SEARCH WITHIN CONTENT
VOLUME 12 , ISSUE 1 ( January-March, 2022 ) > List of Articles
Kumari Deepika, Rekha Gupta, Shubhra Gill
Keywords : Bilateral maxillectomy, Coronavirus disease 2019, Extraoral retention, Mucormycosis
Citation Information : Deepika K, Gupta R, Gill S. Modified Extraoral Retentive Technique for Retaining Obturator in Bilateral Maxillectomy Defects Secondary to Mucormycosis in Healing Phase. Int J Prosthodont Restor Dent 2022; 12 (1):30-35.
License: CC BY-NC 4.0
Published Online: 18-10-2022
Copyright Statement: Copyright © 2022; The Author(s).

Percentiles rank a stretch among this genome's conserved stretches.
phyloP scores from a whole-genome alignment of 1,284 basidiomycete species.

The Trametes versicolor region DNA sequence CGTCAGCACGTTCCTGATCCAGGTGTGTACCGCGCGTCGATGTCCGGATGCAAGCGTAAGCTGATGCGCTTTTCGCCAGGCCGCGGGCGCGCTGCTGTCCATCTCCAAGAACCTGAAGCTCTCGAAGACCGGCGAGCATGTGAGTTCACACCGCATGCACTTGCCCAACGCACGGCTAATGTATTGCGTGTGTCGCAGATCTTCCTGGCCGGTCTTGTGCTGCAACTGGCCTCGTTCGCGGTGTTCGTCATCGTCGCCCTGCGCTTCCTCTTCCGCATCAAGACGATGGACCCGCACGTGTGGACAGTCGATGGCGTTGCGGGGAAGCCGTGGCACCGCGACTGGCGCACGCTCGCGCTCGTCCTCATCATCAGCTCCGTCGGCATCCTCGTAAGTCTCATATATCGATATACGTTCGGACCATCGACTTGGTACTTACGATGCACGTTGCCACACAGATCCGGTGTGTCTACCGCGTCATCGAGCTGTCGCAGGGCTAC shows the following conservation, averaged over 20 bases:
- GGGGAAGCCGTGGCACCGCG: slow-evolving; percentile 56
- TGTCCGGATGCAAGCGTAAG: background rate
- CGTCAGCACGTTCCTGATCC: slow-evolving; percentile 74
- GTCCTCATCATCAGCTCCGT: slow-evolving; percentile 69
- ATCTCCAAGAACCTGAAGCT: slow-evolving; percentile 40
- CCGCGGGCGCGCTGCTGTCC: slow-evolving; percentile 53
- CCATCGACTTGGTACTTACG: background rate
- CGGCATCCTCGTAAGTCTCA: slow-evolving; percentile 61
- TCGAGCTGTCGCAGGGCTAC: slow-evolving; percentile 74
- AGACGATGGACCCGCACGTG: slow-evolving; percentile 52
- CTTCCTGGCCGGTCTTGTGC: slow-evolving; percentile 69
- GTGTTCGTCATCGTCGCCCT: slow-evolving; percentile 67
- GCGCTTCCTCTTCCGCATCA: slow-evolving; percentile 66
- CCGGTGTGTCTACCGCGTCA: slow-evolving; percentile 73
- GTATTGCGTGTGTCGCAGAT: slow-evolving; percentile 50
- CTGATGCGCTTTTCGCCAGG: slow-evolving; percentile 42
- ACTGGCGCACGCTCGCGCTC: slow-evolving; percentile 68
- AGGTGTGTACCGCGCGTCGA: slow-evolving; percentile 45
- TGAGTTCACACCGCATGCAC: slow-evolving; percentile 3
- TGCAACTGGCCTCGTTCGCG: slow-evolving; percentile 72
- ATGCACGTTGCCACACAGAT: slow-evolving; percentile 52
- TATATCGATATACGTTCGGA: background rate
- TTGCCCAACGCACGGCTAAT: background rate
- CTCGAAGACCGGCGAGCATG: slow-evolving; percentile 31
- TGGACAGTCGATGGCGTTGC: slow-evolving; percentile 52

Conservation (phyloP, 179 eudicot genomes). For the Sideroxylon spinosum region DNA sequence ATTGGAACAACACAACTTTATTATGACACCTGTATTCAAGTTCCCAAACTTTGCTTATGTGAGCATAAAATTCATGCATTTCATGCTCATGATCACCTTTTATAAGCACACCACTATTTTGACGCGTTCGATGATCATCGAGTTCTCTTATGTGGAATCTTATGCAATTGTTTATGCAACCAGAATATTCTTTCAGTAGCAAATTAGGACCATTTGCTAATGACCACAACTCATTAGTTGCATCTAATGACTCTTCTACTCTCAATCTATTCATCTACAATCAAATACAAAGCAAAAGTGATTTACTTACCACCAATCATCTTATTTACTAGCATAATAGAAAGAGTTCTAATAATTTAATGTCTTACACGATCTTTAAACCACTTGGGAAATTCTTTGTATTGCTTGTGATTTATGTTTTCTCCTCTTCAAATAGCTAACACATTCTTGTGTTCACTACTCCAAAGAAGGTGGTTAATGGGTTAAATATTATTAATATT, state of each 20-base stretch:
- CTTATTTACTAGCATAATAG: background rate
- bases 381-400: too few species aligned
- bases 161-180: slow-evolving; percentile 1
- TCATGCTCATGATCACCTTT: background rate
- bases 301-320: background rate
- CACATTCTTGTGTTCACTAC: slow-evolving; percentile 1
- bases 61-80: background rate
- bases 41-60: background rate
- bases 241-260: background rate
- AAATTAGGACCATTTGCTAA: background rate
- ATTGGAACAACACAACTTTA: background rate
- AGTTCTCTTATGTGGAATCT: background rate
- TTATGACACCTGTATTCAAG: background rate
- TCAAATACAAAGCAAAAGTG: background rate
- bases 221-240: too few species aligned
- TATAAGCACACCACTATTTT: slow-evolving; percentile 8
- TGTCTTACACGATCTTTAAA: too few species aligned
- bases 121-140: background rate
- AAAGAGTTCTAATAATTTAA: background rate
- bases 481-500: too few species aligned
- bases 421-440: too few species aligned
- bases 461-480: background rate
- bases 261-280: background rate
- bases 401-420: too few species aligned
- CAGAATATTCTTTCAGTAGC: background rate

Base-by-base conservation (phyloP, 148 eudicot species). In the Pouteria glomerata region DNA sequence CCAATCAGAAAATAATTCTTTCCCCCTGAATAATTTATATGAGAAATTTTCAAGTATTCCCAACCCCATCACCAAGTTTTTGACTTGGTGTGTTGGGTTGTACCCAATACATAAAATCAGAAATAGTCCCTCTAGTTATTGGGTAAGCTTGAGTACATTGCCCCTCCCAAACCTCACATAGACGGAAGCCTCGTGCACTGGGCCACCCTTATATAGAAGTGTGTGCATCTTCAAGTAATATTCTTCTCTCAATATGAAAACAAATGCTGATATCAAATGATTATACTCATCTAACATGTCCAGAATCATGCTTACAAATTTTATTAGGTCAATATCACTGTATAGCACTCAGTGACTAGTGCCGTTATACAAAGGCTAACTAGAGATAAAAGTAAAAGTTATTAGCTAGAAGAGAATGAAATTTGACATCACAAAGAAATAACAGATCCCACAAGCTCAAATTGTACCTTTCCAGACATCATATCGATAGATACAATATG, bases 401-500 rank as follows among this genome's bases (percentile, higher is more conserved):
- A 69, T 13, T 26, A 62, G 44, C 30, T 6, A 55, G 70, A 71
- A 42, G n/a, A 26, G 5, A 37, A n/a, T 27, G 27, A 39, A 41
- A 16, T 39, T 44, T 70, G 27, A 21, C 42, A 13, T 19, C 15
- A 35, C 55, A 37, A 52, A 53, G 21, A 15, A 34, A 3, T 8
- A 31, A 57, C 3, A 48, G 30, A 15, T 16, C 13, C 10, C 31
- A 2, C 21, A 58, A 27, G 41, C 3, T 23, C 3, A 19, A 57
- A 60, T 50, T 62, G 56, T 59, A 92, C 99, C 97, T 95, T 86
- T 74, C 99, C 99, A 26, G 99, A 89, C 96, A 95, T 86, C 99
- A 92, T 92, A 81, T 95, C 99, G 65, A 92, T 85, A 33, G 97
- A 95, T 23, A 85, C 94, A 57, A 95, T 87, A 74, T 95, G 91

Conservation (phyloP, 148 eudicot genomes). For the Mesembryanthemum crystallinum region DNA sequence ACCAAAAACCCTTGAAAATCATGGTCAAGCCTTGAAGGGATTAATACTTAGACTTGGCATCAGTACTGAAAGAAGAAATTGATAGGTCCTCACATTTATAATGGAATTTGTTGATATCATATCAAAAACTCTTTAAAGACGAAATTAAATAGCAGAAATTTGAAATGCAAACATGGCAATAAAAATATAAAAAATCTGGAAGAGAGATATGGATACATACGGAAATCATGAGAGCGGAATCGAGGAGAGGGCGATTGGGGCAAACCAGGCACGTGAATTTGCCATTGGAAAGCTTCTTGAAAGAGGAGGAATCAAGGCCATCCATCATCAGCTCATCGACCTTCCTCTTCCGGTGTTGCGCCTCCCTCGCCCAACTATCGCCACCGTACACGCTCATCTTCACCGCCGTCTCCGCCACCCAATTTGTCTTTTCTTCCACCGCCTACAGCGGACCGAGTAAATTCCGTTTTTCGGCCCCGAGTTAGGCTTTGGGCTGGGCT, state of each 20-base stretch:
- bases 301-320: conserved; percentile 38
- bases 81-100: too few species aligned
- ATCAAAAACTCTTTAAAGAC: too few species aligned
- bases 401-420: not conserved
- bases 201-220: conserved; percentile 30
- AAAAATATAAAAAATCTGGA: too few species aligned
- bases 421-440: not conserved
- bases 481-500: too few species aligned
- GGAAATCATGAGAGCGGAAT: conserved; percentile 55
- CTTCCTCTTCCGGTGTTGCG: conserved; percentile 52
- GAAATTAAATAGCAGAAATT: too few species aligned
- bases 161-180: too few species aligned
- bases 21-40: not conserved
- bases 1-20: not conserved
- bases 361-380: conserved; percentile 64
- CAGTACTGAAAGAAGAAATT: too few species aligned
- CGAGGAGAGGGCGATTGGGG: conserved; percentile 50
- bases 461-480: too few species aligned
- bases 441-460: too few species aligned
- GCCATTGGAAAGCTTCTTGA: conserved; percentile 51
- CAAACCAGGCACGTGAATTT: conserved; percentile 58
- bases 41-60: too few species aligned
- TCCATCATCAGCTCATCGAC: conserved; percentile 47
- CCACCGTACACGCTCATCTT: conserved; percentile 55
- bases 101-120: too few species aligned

Background: Our country struggled with a plethora of mucormycosis cases during the second wave of coronavirus disease 2019 (COVID-19). The dental community was burdened with different maxillectomy defects in which bilateral maxillectomy cases posed a significant challenge for rehabilitation. Rehabilitating a patient after maxillectomy with conventional obturator prosthesis to close oronasal communication can be an effective way of restoring speech, deglutition, and mastication, and preventing nasal regurgitation. But the main problem is the retention of an obturator in large defects, and there is sparse literature pertaining to the management of bilateral maxillectomy cases in the surgical obturation phase. Purpose: The purpose of this case was to rehabilitate patients with a bilateral maxillectomy defect in the healing phase with an obturator prosthesis retained using extraoral aid where intraoral retention is not possible. Technique: Two different modification techniques in the extraoral retentive method were tried here to overcome difficulties encountered during the rehabilitation of such cases, with special emphasis on augmenting patient comfort. The customized headgear facebow assembly was used for extraoral retention. In the first case, an orthodontic was used to retain the prosthesis to the customized headgear or extraoral elastic straps through orthodontic elastics. The orthodontic facebow has two parts inner and outer bow. The inner bow was attached to the obturator at the level of the occlusion plane by fabricating bilateral posterior acrylic pillars so that the outer bow passes along the commissures of the mouth, but there was the problem of lip trap and feeding difficulties due to the horizontal connecting bar. To overcome these problems, in the second case, the facebow was customized using a 19 gauge orthodontic wire to eliminate horizontal component. Conclusion: The obturator with extraoral retention in the healing phase is a viable retentive aid in patients with extensive maxillary defects, and it was found that the patient was more comfortable with a customized facebow-retained obturator.